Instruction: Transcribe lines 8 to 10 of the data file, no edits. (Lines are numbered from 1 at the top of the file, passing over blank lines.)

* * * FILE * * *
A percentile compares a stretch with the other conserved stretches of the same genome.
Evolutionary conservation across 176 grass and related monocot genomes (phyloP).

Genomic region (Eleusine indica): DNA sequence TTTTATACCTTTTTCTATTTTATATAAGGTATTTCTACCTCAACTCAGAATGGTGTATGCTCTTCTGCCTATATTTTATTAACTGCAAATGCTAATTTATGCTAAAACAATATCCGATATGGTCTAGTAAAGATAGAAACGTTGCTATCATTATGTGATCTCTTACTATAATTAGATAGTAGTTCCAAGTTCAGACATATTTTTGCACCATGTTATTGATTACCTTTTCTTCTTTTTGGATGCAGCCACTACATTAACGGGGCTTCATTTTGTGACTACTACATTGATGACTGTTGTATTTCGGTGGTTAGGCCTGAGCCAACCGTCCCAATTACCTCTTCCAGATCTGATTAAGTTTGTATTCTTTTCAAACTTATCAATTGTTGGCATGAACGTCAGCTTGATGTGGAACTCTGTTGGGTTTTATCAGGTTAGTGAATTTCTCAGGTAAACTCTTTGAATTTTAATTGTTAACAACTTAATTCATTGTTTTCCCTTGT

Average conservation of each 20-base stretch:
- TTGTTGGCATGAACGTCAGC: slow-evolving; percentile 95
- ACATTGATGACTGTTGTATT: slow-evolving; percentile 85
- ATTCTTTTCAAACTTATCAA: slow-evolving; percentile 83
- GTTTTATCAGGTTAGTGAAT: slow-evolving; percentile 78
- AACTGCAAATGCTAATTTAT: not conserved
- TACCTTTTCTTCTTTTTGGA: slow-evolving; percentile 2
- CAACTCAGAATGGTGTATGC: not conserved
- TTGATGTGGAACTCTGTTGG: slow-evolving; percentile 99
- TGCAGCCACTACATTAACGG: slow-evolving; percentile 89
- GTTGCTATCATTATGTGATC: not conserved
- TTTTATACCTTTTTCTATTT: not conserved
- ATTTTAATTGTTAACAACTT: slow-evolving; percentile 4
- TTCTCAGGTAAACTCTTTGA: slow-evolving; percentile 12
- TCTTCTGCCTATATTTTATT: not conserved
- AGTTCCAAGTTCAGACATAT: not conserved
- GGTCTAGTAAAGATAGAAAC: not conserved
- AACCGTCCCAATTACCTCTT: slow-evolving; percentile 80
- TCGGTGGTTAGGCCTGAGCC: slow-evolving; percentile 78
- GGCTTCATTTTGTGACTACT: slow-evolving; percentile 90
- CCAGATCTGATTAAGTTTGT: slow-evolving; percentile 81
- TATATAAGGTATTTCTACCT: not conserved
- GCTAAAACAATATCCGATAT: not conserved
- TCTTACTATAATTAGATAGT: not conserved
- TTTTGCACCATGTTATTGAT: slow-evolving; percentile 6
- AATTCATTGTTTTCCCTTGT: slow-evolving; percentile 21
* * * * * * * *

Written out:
- GTTTTATCAGGTTAGTGAAT: slow-evolving; percentile 78
- AACTGCAAATGCTAATTTAT: not conserved
- TACCTTTTCTTCTTTTTGGA: slow-evolving; percentile 2